There seem to be many people who think that the Uniform Commercial Code (U.C.C.) offers special protections from debt collectors.
Like the Strawman theory, however, the U.C.C. is a slender reed to support your hopes of avoiding or defeating creditors and debt collectors. Because in fact it does essentially nothing to help. We’ll discuss the U.C.C. and then tell you what you should be doing instead of tripping over strawmen.
What is the Uniform Commercial Code?
Because of the times we live in, most people think of themselves in terms of their nationality. While most people do know that some states have different laws than other states, our daily lives rarely expose us to these different laws and their consequences.
It wasn’t always that way, though. Up until the 1930s, perhaps, state laws had priority in most people’s lives, and those laws could vary pretty widely. It could be hard to know where to sue someone or what laws applied to specific actions. And that’s still true, to an extent, but since the 1930s it has been progressively less true, as the federal government has grown in size and function.
Another reason the states have worked together more smoothly has been the UCC. There are many “uniform” laws, and they function mostly the same way. What happens is that some think tank convenes a task force and asks it to codify existing (state) laws and make recommendations as to where those laws might be changed to become more uniform or fairer.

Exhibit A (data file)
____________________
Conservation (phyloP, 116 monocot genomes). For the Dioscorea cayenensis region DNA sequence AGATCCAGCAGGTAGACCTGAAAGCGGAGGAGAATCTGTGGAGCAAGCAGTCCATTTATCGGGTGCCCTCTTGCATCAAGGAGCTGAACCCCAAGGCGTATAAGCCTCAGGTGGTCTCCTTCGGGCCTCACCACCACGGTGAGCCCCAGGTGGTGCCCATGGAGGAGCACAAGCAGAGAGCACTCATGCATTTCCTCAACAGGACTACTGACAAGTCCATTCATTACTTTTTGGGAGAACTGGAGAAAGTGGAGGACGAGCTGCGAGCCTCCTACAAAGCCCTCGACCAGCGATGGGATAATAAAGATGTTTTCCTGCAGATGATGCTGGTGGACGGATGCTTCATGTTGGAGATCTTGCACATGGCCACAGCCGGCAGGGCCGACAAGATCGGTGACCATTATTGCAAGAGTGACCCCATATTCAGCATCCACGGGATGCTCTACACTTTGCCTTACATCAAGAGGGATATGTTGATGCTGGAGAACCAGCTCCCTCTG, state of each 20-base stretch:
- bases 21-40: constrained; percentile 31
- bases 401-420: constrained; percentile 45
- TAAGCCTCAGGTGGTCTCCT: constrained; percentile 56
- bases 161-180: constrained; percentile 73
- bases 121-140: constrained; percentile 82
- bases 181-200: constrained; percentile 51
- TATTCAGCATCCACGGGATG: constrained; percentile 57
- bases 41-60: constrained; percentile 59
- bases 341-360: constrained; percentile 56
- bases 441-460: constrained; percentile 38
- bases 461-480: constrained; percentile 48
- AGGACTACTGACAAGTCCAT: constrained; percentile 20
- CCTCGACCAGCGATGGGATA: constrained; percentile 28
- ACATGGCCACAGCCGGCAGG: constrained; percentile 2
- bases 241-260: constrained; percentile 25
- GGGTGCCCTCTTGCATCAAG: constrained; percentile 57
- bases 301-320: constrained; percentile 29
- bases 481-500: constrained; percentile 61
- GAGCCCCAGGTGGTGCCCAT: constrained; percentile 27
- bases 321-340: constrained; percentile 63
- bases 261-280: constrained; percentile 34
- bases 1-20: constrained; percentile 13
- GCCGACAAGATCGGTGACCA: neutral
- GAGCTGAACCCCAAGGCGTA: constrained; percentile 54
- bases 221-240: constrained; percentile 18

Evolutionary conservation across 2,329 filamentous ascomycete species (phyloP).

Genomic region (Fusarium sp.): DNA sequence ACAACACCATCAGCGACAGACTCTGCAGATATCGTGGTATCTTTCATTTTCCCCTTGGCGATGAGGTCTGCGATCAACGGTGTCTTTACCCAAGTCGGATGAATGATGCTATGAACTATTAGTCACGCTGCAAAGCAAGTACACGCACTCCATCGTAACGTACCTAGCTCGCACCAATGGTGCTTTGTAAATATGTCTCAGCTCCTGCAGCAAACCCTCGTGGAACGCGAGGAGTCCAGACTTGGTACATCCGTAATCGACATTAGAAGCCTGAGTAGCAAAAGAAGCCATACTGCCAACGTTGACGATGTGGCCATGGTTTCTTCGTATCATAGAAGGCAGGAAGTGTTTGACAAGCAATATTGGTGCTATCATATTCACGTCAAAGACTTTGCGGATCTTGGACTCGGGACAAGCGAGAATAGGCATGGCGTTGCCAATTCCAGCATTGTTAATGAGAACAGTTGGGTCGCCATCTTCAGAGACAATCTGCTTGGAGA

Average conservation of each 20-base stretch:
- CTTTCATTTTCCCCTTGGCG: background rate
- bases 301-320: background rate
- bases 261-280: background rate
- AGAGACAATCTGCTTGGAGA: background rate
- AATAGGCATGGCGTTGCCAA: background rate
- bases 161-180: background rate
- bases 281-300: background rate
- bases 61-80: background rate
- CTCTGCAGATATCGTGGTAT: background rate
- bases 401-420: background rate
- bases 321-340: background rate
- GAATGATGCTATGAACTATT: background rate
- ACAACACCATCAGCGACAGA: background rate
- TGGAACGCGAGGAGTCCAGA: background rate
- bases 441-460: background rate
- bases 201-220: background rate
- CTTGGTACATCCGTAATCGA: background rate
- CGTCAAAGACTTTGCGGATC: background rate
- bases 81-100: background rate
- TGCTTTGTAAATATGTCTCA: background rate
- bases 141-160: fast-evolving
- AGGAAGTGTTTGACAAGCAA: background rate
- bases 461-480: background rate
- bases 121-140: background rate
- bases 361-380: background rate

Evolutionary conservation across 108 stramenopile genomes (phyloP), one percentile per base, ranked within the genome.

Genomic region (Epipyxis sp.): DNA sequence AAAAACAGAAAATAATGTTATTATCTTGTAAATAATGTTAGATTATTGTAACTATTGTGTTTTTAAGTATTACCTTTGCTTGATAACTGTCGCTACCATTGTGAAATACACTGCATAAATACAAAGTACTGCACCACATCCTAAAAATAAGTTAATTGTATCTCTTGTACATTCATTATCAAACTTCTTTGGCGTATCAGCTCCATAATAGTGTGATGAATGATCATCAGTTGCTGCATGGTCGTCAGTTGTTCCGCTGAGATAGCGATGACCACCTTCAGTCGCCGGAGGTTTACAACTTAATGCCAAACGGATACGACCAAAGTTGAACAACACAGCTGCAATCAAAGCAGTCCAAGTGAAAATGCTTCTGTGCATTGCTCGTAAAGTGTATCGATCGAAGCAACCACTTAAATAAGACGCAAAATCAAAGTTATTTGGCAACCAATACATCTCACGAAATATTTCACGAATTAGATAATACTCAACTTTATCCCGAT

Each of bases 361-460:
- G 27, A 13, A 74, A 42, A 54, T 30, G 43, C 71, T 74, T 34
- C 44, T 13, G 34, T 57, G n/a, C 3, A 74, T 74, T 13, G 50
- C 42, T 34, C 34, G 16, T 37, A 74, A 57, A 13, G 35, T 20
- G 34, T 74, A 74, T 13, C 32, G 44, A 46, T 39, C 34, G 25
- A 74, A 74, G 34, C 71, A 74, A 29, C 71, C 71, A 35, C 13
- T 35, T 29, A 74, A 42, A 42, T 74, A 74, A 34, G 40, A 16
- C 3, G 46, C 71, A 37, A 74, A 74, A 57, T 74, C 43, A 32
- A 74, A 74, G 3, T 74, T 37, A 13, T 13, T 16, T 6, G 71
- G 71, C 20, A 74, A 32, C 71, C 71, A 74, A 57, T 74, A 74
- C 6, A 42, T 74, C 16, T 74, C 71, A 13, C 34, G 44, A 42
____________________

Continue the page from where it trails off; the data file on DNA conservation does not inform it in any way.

There’s a good reason for this. Laws can grow like weeds, and bringing uniformity to them can help people plan so they can know what to do.
Who Made the U.C.C.?
The U.C.C. was created by two nongovernmental legal organizations: The National Conference of Commissioners on Uniform State Laws and the American Law Institute. The document, standing alone, has no legal authority or power at all.
I’m not saying the UCC is not significant – I’m saying that it is a document created by a bunch of academics and has no independent force or impact on anybody.
Why the U.C.C. Matters
So why is the UCC a big deal? It’s a big deal because all the states have adopted some portions of it. But not all states have adopted the same parts of it. You see, the drafters of the UCC knew that states had different laws on certain things – laws that had evolved over time and not accidentally. The UCC was designed to help legislators bring order to what was there, not force them to have the same laws. Remember, legislatures make laws, not think tanks.
If parts of the U.C.C. have become law in your state, they will be reflected in your state laws, and you should look for the law in your state laws and not the U.C.C. itself. Likewise, I trust you can see that since the portions of the UCC that were adopted are just part of your state law they do NOT trump other laws and have no special, magical power.
To repeat, the U.C.C. is just a document created by academics. And the main concern of the drafters of the U.C.C. were the rights and abilities of businesses, not people.
Help for People Harassed or Sued by Debt Collectors
When people say “the U.C.C. does this or that,” or “requires this or that,” they’re showing you they do not really understand the law. Don’t look to these people to tell you how to beat the debt collectors.
You CAN beat the debt collectors in many cases, and without even having to hire a lawyer – but your solutions will most often be in consumer protection laws like the Fair Debt Collection Practices Act or Fair Credit Reporting Act, or in the normal rules of the court.
We help you do that.